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I saw thread safe version

+(MyClass *)singleton {
    static dispatch_once_t pred;
    static MyClass *shared = nil;

    dispatch_once(&pred, ^{
        shared = [[MyClass alloc] init];
    });
     return shared;
}

but what would happen if someone just calls [MyClass alloc] init] ? How to make it return same instance as the +(MyClass *)singleton method?

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marked as duplicate by Caleb, Tomasz Wojtkowiak, smerny, ryan1234, Milo Jul 24 '13 at 2:49

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3 Answers 3

up vote 5 down vote accepted

Apple recommends the strict singleton implementation (no other living object of the same type is allowed) this way:

+ (instancetype)singleton {
    static id singletonInstance = nil;
    if (!singletonInstance) {
        static dispatch_once_t onceToken;
        dispatch_once(&onceToken, ^{
            singletonInstance = [[super allocWithZone:NULL] init];
        });
    }
    return singletonInstance;
}

+ (id)allocWithZone:(NSZone *)zone {
    return [self singleton];
}

- (id)copyWithZone:(NSZone *)zone {
    return self;
}

Link to the apple documentation (bottom of page, Without ARC)

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Thank you for answers and pointing me out :D –  Dulguun Lst Jul 24 '13 at 12:02

This might be helpful,

static Foo *sharedInstance = nil;

+ (Foo *)sharedInstance {

    if (sharedInstance == nil) {

        sharedInstance = [[super allocWithZone:NULL] init];
    }

    return sharedInstance;
}

+ (id)allocWithZone:(NSZone *)zone {
    @synchronized(self)
    {
        if (sharedInstance == nil) {
            sharedInstance = [super allocWithZone:zone];
            return sharedInstance;
        }
    }
    return nil;
}
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I picked up this code sample from the duckrowing blog: http://www.duckrowing.com/2011/11/09/using-the-singleton-pattern-in-objective-c-part-2/

In the .h we have

@interface Foo : NSObject
+ (Foo *) sharedFoo;
@end

and in the .m we have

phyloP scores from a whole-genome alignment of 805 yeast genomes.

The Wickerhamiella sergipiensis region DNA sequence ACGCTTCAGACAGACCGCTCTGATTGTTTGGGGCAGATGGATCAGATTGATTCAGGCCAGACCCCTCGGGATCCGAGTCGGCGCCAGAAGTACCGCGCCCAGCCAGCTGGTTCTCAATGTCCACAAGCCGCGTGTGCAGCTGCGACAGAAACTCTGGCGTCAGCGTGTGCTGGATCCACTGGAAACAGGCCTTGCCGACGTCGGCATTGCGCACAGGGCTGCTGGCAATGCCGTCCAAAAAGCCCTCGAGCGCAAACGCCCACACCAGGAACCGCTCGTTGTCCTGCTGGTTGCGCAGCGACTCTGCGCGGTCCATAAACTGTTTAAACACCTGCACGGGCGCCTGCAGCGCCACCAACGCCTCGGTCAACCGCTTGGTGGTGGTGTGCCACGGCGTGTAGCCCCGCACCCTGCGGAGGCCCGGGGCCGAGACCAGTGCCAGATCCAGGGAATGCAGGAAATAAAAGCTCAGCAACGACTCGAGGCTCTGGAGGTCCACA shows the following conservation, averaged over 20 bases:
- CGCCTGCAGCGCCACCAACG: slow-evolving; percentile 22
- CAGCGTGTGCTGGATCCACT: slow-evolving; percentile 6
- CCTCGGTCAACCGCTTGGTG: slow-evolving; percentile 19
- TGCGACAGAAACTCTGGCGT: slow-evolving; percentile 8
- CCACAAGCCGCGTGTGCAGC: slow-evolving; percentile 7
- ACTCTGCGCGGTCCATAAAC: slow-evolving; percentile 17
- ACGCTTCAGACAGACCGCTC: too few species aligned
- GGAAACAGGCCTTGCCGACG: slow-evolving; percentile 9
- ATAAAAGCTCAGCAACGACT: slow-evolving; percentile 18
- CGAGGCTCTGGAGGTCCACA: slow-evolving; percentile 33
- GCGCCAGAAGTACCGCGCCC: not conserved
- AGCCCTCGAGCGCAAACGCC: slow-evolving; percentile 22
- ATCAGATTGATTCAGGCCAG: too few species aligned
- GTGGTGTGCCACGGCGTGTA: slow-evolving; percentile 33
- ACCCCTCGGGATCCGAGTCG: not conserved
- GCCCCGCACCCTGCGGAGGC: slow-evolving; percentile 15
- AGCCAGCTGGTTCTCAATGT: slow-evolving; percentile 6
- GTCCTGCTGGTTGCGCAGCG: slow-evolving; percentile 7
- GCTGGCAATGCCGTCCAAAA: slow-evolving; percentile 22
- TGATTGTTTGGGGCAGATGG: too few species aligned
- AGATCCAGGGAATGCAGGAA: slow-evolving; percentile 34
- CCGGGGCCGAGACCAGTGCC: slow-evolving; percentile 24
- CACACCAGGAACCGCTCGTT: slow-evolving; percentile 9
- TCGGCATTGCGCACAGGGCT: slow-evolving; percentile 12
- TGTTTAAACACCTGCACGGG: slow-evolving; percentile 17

static SLFoo *sharedInstance = nil;
static dispatch_queue_t serialQueue;

@implementation Foo

- (id)init
{
    id __block obj;

    dispatch_sync(serialQueue, ^{
        obj = [super init];
        if (obj) {
            ;
        }
    });

    self = obj;
    return self;
}

+ (Foo *) sharedFoo;
{
    static dispatch_once_t onceQueue;

    dispatch_once(&onceQueue, ^{
        if (sharedInstance) {
            return;
        }
        sharedInstance = [[Foo alloc]init];
    });
    return sharedInstance;

}

+ (id)allocWithZone:(NSZone *)zone
{
    static dispatch_once_t onceQueue;

    dispatch_once(&onceQueue, ^{
        serialQueue = dispatch_queue_create("com.mydomain.myApp.SerialQueueFoo", NULL);
        if (sharedInstance == nil) {
            sharedInstance = [super allocWithZone:zone];
        }
    });

    return sharedInstance;
}

@end

Notice the allocWithZone.

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First, the behaviour that you are trying to implement is that [[alloc] init] should return the exact same object as + sharedFoo. There are cases like NSFileManager where there is a shared singleton, but [[alloc] init] returns a different instance. In your case, I think you could just put a dispatch_once into init instead of the dispatch_sync, and forget about the allocWithZone. –  gnasher729 Mar 11 at 17:53
    
how can you have a singleton with more than one unique instance? –  Paul Cezanne Mar 11 at 21:15
    
NSFileManager supplies a singleton that can do most of the things you want to do. It also supplies individual instances that you can modify for more complex situations. So sharedInstance is a singleton, but [[alloc] init] isn't. –  gnasher729 Mar 23 at 17:27
    
I understand that, it just isn't a singleton as I know them. Yes, you have easy access to a shared instance, but the singleton design pattern (or anti-pattern!) means one instance. –  Paul Cezanne Mar 23 at 23:48

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